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they are found. If this be admitted, then it is argued that the expression, “ in their proper tongue,” would not have been used by a Jew, but is suitable to the pen of a Gentile writing concerning Jews*. The reader will judge of the probability of this conclusion, and we urge the coincidence no farther than that probability extends. The coincidence, if it be one, is so remote from all possibility of design, that nothing need be added to satisfy the reader upon that part of the argument.

No. IV. · Chap. iv. 9. “ With Onesimus, a faithful and beloved brother, who is one of you." :

Observe how it may be made out that Onesimus was a Colossian. Turn to the Epistle to Philemon, and you will find that Onesimus was the servant or slave of Philemon. The question therefore will be, to what city Philemon belonged. In the epistle addressed to him this is not declared. It appears only that he was of the same place, whatever that place was, with an eminent Christian named Archippus.“ Paul, a pri

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* Vide Benson's Dissertation, vol. i. p. 318, of his works, ed. 1756.

soner of Jesus Christ and Timothy our bro-
ther, unto Philemon our dearly beloved and
fellow-labourer ; and to our beloved Apphia,
and Archippus our fellow-soldier, and to the.
church in thy house.” Now turn back to
the Epistle to the Colossians, and you will
find Archippus saluted by name amongst the
Christians of that church. “Say to Archip-
pus, Take heed to the ministry which thou
hast received in the Lord that thou fulfil it,"
(iv. 17.) The necessary result is, that Onesi-
mus also was of the same city, agreeably to
what is said of him, “he is one of you."
And this result is the effect either of truth
which produces consistency without the writ-
er's thought or care, or of a contexture of
forgeries confirming and falling in with one an-
other by a species of fortuity of which I know
no example. The supposition of design, I
think, is excluded, not only because the pur-
pose to which the desigy must have been di-
rected, viz, the verification of the passage in
our epistle in which it is said concerning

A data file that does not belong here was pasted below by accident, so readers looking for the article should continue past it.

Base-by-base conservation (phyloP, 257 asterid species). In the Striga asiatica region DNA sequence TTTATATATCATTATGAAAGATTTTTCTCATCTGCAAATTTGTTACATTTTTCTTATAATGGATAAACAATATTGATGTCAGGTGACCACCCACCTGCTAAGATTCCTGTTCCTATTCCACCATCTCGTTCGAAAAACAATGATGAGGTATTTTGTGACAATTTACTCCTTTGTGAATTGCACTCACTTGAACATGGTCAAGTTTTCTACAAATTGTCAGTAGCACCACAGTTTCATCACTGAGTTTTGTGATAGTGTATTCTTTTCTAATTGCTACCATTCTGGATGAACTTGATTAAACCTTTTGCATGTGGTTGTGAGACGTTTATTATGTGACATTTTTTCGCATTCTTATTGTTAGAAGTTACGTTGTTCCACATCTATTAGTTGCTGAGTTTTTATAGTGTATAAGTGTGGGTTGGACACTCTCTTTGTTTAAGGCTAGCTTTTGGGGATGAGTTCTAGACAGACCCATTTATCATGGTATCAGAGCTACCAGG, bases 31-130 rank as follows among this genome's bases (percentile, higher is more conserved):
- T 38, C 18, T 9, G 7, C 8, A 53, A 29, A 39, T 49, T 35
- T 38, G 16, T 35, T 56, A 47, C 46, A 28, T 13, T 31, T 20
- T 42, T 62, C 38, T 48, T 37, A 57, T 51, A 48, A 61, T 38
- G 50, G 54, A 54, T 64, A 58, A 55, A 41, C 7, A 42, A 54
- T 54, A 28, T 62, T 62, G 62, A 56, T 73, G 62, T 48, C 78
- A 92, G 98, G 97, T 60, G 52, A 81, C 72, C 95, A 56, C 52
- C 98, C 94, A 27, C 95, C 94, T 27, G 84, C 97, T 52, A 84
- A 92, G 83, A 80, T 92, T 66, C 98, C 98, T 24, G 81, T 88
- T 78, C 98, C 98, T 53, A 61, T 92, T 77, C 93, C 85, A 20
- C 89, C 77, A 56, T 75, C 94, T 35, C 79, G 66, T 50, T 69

Onesimus,“ he is one of you,” is a purpose,
which would be lost upon ninety-nine readers
out of a hundred; but because the means
made use of are too circuitous to have been
the subject of affectation and contrivance.

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Would a forger, who had this purpose in view, have left his readers to hunt it out, by going forward and backward from one epistle to anothor, in order to connect Onesimus with Philemon, Philemon with Archippus, and Archippus with Colosse? all, which he must do before he arrives at his discovery, that it was truly said of Onesimus," he is one of you.” .ne

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CHAPTER IX.

THE FIRST EPISTLE TO THE THESSALONIANS.

: : No. I. It is known to every reader of Scripture, that the First Epistle to the Thessalonians speaks of the coming of Christ in terms which indicate an expectation of his speedy appearance: “ For this we say unto you by the word of the Lord, that we which are alive and remain unto the coming of the Lord shall not prevent them which are asleep. For the Lord himself shall descend from heaven with a shout, with the voice of the archangel, and with the trump of God, and the dead in Christ shall rise first; then we which are alive and remain, shall be caught up together with them in the clouds—But ye, brethren, are not in darkness, that that day should overtake you as a thief.” (Chap. iv. 15, 16, 17. ch. v. 4.)

Whatever other construction these texts may bear, the idea they leave upon the mind of an ordinary reader, is that of the author of the epistle looking for the day of judgement to take place in his own time, or near to it. Now the use which I make of this circum

THE FIRST EPISTLE TO THE THESSALONIANS. 26% stance, is to deduce from it a proof that the epistle itself was not the production of a subsequent age. Would an impostor have given this expectation to St. Paul, after experience had proved it to be erroneous ? or would he have put into the apostle's mouth, or, which is the same thing, into writings purporting to come from his hạnd, expressions, if not necessarily conveying, at least easily interpreted to convey, an opinion which was then known to be founded in mistake? I state this as an argument to show that the epistle was contemporary with St. Paul, which is little less than to show that it actually proceeded from his pen. For I question whether any ancient forgeries were executed in the life-time of the person whose name they bear; nor was the primitive situac tion of the church likely to give birth to such an attempt.

No. II. . . Our epistle concludes with a direction, that it should be publicly read in the church to which it was addressed: “ I charge you by the Lord, that this epistle be read unto all the holy brethren.” The existence of this clause in the body of the epistle is an evidence of its authenticity; because to produce

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